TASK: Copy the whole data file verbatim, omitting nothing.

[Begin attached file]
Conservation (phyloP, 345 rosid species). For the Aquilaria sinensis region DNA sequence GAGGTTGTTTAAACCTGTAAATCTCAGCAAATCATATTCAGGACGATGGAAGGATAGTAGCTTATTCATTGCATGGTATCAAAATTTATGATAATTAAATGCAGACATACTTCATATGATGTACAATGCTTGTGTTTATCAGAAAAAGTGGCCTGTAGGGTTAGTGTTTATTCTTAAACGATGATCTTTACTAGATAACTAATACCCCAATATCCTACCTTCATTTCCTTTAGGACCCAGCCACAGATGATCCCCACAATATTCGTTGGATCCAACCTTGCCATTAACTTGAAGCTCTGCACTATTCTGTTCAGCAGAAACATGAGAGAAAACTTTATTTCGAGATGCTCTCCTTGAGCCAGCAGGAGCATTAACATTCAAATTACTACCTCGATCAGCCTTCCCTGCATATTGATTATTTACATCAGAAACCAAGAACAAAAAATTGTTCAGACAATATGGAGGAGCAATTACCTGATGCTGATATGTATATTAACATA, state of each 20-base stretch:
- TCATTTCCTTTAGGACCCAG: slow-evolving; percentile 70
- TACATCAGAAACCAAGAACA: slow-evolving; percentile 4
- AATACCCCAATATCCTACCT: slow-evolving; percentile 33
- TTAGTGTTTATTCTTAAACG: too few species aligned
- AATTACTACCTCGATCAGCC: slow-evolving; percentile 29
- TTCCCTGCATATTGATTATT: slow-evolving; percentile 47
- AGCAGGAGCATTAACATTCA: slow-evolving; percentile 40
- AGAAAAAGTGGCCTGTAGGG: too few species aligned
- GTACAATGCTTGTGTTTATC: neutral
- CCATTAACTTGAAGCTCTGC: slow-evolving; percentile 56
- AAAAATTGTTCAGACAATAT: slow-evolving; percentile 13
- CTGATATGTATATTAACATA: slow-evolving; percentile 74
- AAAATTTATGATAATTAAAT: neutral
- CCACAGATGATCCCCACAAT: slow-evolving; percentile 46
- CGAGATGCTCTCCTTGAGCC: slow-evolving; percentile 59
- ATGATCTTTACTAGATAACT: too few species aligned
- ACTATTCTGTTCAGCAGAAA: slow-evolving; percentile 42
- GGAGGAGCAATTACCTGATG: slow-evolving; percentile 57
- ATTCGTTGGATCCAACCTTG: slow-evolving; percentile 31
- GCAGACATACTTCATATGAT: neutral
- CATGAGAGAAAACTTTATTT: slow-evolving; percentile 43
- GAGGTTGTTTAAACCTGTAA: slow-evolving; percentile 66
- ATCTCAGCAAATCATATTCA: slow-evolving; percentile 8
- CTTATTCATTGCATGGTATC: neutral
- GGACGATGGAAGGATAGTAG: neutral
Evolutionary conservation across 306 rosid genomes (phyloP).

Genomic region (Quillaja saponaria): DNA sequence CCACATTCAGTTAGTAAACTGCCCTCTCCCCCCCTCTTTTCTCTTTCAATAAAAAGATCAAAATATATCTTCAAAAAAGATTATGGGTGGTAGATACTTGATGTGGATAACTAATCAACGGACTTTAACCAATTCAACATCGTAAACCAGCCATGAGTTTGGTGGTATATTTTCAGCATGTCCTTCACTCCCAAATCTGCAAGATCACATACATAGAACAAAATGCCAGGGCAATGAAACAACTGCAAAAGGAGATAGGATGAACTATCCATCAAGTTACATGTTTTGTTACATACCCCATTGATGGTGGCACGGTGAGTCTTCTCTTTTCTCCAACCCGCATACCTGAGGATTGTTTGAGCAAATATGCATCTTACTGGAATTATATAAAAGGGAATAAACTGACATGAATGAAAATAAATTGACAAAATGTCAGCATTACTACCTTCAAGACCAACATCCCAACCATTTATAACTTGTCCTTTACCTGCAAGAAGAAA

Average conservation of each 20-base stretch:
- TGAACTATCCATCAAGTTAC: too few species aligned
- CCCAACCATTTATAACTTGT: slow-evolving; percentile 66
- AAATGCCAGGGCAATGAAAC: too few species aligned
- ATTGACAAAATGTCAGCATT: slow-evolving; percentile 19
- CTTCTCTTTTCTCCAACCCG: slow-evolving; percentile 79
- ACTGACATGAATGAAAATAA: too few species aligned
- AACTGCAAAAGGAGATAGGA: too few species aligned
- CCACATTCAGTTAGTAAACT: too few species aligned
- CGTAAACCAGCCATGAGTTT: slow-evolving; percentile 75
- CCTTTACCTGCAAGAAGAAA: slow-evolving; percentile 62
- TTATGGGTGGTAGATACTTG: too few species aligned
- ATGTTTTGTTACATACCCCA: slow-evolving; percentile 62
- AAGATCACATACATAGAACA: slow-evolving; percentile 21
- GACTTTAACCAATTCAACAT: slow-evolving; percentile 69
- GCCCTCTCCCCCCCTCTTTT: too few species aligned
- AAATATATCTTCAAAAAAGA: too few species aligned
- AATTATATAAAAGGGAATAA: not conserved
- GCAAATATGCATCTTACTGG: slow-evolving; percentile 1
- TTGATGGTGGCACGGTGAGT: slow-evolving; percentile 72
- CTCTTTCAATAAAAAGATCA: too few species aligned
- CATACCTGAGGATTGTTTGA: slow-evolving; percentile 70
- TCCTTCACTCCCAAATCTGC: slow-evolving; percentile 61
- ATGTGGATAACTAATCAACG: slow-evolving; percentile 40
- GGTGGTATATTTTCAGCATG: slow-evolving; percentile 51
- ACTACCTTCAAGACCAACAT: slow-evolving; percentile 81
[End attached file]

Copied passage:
Conservation (phyloP, 345 rosid species). For the Aquilaria sinensis region DNA sequence GAGGTTGTTTAAACCTGTAAATCTCAGCAAATCATATTCAGGACGATGGAAGGATAGTAGCTTATTCATTGCATGGTATCAAAATTTATGATAATTAAATGCAGACATACTTCATATGATGTACAATGCTTGTGTTTATCAGAAAAAGTGGCCTGTAGGGTTAGTGTTTATTCTTAAACGATGATCTTTACTAGATAACTAATACCCCAATATCCTACCTTCATTTCCTTTAGGACCCAGCCACAGATGATCCCCACAATATTCGTTGGATCCAACCTTGCCATTAACTTGAAGCTCTGCACTATTCTGTTCAGCAGAAACATGAGAGAAAACTTTATTTCGAGATGCTCTCCTTGAGCCAGCAGGAGCATTAACATTCAAATTACTACCTCGATCAGCCTTCCCTGCATATTGATTATTTACATCAGAAACCAAGAACAAAAAATTGTTCAGACAATATGGAGGAGCAATTACCTGATGCTGATATGTATATTAACATA, state of each 20-base stretch:
- TCATTTCCTTTAGGACCCAG: slow-evolving; percentile 70
- TACATCAGAAACCAAGAACA: slow-evolving; percentile 4
- AATACCCCAATATCCTACCT: slow-evolving; percentile 33
- TTAGTGTTTATTCTTAAACG: too few species aligned
- AATTACTACCTCGATCAGCC: slow-evolving; percentile 29
- TTCCCTGCATATTGATTATT: slow-evolving; percentile 47
- AGCAGGAGCATTAACATTCA: slow-evolving; percentile 40
- AGAAAAAGTGGCCTGTAGGG: too few species aligned
- GTACAATGCTTGTGTTTATC: neutral
- CCATTAACTTGAAGCTCTGC: slow-evolving; percentile 56
- AAAAATTGTTCAGACAATAT: slow-evolving; percentile 13
- CTGATATGTATATTAACATA: slow-evolving; percentile 74
- AAAATTTATGATAATTAAAT: neutral
- CCACAGATGATCCCCACAAT: slow-evolving; percentile 46
- CGAGATGCTCTCCTTGAGCC: slow-evolving; percentile 59
- ATGATCTTTACTAGATAACT: too few species aligned
- ACTATTCTGTTCAGCAGAAA: slow-evolving; percentile 42
- GGAGGAGCAATTACCTGATG: slow-evolving; percentile 57
- ATTCGTTGGATCCAACCTTG: slow-evolving; percentile 31
- GCAGACATACTTCATATGAT: neutral
- CATGAGAGAAAACTTTATTT: slow-evolving; percentile 43
- GAGGTTGTTTAAACCTGTAA: slow-evolving; percentile 66
- ATCTCAGCAAATCATATTCA: slow-evolving; percentile 8
- CTTATTCATTGCATGGTATC: neutral
- GGACGATGGAAGGATAGTAG: neutral
Evolutionary conservation across 306 rosid genomes (phyloP).

Genomic region (Quillaja saponaria): DNA sequence CCACATTCAGTTAGTAAACTGCCCTCTCCCCCCCTCTTTTCTCTTTCAATAAAAAGATCAAAATATATCTTCAAAAAAGATTATGGGTGGTAGATACTTGATGTGGATAACTAATCAACGGACTTTAACCAATTCAACATCGTAAACCAGCCATGAGTTTGGTGGTATATTTTCAGCATGTCCTTCACTCCCAAATCTGCAAGATCACATACATAGAACAAAATGCCAGGGCAATGAAACAACTGCAAAAGGAGATAGGATGAACTATCCATCAAGTTACATGTTTTGTTACATACCCCATTGATGGTGGCACGGTGAGTCTTCTCTTTTCTCCAACCCGCATACCTGAGGATTGTTTGAGCAAATATGCATCTTACTGGAATTATATAAAAGGGAATAAACTGACATGAATGAAAATAAATTGACAAAATGTCAGCATTACTACCTTCAAGACCAACATCCCAACCATTTATAACTTGTCCTTTACCTGCAAGAAGAAA

Average conservation of each 20-base stretch:
- TGAACTATCCATCAAGTTAC: too few species aligned
- CCCAACCATTTATAACTTGT: slow-evolving; percentile 66
- AAATGCCAGGGCAATGAAAC: too few species aligned
- ATTGACAAAATGTCAGCATT: slow-evolving; percentile 19
- CTTCTCTTTTCTCCAACCCG: slow-evolving; percentile 79
- ACTGACATGAATGAAAATAA: too few species aligned
- AACTGCAAAAGGAGATAGGA: too few species aligned
- CCACATTCAGTTAGTAAACT: too few species aligned
- CGTAAACCAGCCATGAGTTT: slow-evolving; percentile 75
- CCTTTACCTGCAAGAAGAAA: slow-evolving; percentile 62
- TTATGGGTGGTAGATACTTG: too few species aligned
- ATGTTTTGTTACATACCCCA: slow-evolving; percentile 62
- AAGATCACATACATAGAACA: slow-evolving; percentile 21
- GACTTTAACCAATTCAACAT: slow-evolving; percentile 69
- GCCCTCTCCCCCCCTCTTTT: too few species aligned
- AAATATATCTTCAAAAAAGA: too few species aligned
- AATTATATAAAAGGGAATAA: not conserved
- GCAAATATGCATCTTACTGG: slow-evolving; percentile 1
- TTGATGGTGGCACGGTGAGT: slow-evolving; percentile 72
- CTCTTTCAATAAAAAGATCA: too few species aligned
- CATACCTGAGGATTGTTTGA: slow-evolving; percentile 70
- TCCTTCACTCCCAAATCTGC: slow-evolving; percentile 61
- ATGTGGATAACTAATCAACG: slow-evolving; percentile 40
- GGTGGTATATTTTCAGCATG: slow-evolving; percentile 51
- ACTACCTTCAAGACCAACAT: slow-evolving; percentile 81